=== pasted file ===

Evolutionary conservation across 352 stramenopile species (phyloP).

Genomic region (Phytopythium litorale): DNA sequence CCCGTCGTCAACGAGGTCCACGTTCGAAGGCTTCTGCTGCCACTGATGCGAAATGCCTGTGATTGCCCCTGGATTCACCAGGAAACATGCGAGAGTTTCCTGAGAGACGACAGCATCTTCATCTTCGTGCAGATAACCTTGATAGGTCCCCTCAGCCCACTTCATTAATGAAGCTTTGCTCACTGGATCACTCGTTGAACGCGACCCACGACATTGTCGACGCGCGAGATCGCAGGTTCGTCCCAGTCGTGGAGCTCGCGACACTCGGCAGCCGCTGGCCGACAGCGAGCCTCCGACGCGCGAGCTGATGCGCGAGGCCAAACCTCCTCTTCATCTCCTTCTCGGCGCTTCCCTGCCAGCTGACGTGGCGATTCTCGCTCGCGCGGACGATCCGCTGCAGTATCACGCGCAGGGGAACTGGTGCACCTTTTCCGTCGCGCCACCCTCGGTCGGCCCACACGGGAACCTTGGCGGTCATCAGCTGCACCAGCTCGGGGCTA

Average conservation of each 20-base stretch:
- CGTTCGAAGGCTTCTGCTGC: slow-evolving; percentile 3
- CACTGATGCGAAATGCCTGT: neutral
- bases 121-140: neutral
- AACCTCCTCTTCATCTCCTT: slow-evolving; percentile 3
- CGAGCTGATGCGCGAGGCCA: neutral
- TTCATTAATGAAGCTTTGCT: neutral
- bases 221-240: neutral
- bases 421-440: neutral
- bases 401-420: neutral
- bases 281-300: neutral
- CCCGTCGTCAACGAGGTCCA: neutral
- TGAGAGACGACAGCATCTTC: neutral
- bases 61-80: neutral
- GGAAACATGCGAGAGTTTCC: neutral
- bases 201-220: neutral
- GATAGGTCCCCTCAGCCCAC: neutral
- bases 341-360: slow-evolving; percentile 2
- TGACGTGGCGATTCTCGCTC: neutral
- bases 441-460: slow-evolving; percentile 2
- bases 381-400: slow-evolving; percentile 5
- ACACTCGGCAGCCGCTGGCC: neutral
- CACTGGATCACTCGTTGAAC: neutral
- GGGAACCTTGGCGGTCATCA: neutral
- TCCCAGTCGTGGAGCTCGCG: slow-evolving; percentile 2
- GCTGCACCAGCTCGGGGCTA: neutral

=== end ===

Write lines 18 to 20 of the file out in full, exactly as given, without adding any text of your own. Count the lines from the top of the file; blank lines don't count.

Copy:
- bases 201-220: neutral
- GATAGGTCCCCTCAGCCCAC: neutral
- bases 341-360: slow-evolving; percentile 2